i. Final examination.
To be eligible to take the final examination, a student’s GPR must be at least 3.000 for courses on the degree plan and for all courses completed at Texas A&M University which are eligible to be applied to a graduate degree, and no unabsolved grades of D, F or U can occur for any course listed on the degree plan. A professional paper, which is a scholarly report of a problem-solving nature, will be prepared by each student. The professional paper must be submitted to the student’s advisory committee for approval prior to the final examination. The final examination will cover all work taken on the degree plan and at the option of the committee may be written, oral, or both.

j. Time limit.
All degree requirements must be completed within a period of seven consecutive years for the degree to be granted. Enrollment intentions are for new students to enter the program in June; those students should normally complete all requirements for the degree by the end of August of the next calendar year (15 months later). Ideally, students would complete an internship the first summer, 15 credit hours of on-campus courses in each of the first and second semesters, plus a second internship the second summer.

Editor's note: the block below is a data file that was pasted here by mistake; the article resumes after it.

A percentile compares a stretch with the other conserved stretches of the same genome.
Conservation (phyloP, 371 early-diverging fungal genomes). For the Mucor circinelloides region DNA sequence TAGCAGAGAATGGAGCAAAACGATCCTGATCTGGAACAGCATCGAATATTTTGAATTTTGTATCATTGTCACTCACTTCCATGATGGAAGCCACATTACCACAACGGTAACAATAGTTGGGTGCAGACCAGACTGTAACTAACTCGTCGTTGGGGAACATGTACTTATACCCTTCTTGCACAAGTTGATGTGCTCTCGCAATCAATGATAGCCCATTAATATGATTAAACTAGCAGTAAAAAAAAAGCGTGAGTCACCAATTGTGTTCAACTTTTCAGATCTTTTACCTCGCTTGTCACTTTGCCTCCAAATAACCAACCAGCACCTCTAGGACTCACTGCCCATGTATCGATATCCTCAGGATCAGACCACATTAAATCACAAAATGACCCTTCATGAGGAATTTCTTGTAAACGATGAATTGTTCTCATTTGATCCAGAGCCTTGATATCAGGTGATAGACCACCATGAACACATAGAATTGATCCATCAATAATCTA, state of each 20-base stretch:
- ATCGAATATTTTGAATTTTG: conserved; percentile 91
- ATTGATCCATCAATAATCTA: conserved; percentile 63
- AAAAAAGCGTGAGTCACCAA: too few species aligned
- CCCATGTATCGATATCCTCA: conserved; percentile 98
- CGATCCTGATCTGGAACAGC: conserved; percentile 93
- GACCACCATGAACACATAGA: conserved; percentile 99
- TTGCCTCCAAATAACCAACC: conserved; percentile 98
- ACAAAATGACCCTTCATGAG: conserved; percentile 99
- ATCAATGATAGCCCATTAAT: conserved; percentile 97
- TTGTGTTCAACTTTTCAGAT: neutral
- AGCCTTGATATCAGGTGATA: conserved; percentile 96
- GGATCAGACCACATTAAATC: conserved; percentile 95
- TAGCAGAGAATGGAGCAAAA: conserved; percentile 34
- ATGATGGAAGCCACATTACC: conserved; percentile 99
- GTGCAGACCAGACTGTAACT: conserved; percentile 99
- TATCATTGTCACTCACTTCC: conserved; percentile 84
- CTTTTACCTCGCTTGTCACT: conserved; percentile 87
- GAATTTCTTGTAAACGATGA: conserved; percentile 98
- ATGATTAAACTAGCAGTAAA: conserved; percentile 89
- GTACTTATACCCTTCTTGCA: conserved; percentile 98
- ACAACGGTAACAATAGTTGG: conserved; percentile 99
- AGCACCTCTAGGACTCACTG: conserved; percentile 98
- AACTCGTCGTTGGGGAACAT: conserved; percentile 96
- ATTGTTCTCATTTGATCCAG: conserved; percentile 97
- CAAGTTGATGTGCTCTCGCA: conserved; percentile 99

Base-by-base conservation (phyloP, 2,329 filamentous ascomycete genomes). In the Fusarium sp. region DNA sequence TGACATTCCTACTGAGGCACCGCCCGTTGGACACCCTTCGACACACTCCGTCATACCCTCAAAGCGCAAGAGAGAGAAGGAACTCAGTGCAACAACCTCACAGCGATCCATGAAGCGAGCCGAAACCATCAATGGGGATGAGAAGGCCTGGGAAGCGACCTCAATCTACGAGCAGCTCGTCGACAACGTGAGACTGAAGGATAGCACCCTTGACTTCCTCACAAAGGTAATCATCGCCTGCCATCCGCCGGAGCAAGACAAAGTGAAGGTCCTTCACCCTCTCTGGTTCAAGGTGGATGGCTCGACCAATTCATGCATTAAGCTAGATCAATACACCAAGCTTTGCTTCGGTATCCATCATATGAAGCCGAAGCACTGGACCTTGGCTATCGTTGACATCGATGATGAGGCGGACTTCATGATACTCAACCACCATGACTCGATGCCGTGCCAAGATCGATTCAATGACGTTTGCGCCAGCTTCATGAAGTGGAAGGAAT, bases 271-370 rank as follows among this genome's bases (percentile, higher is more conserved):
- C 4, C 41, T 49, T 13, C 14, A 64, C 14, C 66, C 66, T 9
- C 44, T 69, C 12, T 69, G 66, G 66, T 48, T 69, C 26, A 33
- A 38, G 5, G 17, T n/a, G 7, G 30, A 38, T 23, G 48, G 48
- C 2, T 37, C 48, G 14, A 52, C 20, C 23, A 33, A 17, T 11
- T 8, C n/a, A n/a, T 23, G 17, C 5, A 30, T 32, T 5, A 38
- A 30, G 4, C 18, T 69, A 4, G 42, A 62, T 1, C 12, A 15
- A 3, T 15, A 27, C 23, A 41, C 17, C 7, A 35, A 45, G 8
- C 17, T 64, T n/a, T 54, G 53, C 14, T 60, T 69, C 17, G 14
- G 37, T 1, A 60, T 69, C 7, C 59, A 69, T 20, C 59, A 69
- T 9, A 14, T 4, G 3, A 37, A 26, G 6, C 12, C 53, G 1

k. Application for degree.
A candidate for an advanced degree who expects to complete his/her work at the end of a given regular or summer semester must apply for graduation by submitting the electronic application for degree to the Office of the Registrar and by paying the required graduation fee to the Student Business Services no later than the Friday of the second week of the fall or spring semester or the Friday of the first week of the first summer term.